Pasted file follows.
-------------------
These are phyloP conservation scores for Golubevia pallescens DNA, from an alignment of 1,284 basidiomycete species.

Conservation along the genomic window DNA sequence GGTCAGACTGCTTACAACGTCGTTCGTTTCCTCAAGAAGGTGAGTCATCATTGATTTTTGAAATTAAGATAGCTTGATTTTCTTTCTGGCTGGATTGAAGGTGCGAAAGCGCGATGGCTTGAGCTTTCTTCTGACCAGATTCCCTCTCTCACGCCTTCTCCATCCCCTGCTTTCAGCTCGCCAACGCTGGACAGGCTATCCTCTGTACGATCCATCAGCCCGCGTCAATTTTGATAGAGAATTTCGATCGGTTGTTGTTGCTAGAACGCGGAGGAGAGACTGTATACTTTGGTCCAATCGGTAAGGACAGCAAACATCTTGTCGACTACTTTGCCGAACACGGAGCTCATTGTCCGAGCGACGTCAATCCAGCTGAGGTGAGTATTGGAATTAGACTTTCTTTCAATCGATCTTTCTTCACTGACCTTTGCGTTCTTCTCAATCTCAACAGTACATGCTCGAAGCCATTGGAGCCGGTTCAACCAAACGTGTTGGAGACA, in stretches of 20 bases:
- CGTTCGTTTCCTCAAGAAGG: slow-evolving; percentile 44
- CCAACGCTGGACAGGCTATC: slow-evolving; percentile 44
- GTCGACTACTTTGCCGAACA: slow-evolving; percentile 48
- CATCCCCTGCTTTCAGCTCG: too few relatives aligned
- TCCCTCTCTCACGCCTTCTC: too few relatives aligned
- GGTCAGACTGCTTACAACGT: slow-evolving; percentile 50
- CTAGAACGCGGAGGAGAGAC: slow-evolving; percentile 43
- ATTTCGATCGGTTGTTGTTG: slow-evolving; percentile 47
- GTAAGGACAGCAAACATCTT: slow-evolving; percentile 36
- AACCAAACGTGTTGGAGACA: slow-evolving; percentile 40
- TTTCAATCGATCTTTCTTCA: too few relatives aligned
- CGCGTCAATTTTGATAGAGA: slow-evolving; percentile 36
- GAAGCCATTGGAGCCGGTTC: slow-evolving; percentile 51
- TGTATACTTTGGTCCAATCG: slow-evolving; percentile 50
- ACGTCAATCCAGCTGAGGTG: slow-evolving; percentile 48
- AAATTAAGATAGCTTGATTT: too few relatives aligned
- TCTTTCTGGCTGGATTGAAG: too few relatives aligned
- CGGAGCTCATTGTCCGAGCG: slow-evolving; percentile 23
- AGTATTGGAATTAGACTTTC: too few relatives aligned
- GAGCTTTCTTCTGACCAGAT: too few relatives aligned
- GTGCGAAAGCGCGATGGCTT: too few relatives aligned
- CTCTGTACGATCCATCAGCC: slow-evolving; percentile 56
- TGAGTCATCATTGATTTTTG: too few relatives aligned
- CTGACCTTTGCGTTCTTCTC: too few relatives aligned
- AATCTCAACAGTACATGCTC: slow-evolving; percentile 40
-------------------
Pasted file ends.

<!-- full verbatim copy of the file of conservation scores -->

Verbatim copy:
These are phyloP conservation scores for Golubevia pallescens DNA, from an alignment of 1,284 basidiomycete species.

Conservation along the genomic window DNA sequence GGTCAGACTGCTTACAACGTCGTTCGTTTCCTCAAGAAGGTGAGTCATCATTGATTTTTGAAATTAAGATAGCTTGATTTTCTTTCTGGCTGGATTGAAGGTGCGAAAGCGCGATGGCTTGAGCTTTCTTCTGACCAGATTCCCTCTCTCACGCCTTCTCCATCCCCTGCTTTCAGCTCGCCAACGCTGGACAGGCTATCCTCTGTACGATCCATCAGCCCGCGTCAATTTTGATAGAGAATTTCGATCGGTTGTTGTTGCTAGAACGCGGAGGAGAGACTGTATACTTTGGTCCAATCGGTAAGGACAGCAAACATCTTGTCGACTACTTTGCCGAACACGGAGCTCATTGTCCGAGCGACGTCAATCCAGCTGAGGTGAGTATTGGAATTAGACTTTCTTTCAATCGATCTTTCTTCACTGACCTTTGCGTTCTTCTCAATCTCAACAGTACATGCTCGAAGCCATTGGAGCCGGTTCAACCAAACGTGTTGGAGACA, in stretches of 20 bases:
- CGTTCGTTTCCTCAAGAAGG: slow-evolving; percentile 44
- CCAACGCTGGACAGGCTATC: slow-evolving; percentile 44
- GTCGACTACTTTGCCGAACA: slow-evolving; percentile 48
- CATCCCCTGCTTTCAGCTCG: too few relatives aligned
- TCCCTCTCTCACGCCTTCTC: too few relatives aligned
- GGTCAGACTGCTTACAACGT: slow-evolving; percentile 50
- CTAGAACGCGGAGGAGAGAC: slow-evolving; percentile 43
- ATTTCGATCGGTTGTTGTTG: slow-evolving; percentile 47
- GTAAGGACAGCAAACATCTT: slow-evolving; percentile 36
- AACCAAACGTGTTGGAGACA: slow-evolving; percentile 40
- TTTCAATCGATCTTTCTTCA: too few relatives aligned
- CGCGTCAATTTTGATAGAGA: slow-evolving; percentile 36
- GAAGCCATTGGAGCCGGTTC: slow-evolving; percentile 51
- TGTATACTTTGGTCCAATCG: slow-evolving; percentile 50
- ACGTCAATCCAGCTGAGGTG: slow-evolving; percentile 48
- AAATTAAGATAGCTTGATTT: too few relatives aligned
- TCTTTCTGGCTGGATTGAAG: too few relatives aligned
- CGGAGCTCATTGTCCGAGCG: slow-evolving; percentile 23
- AGTATTGGAATTAGACTTTC: too few relatives aligned
- GAGCTTTCTTCTGACCAGAT: too few relatives aligned
- GTGCGAAAGCGCGATGGCTT: too few relatives aligned
- CTCTGTACGATCCATCAGCC: slow-evolving; percentile 56
- TGAGTCATCATTGATTTTTG: too few relatives aligned
- CTGACCTTTGCGTTCTTCTC: too few relatives aligned
- AATCTCAACAGTACATGCTC: slow-evolving; percentile 40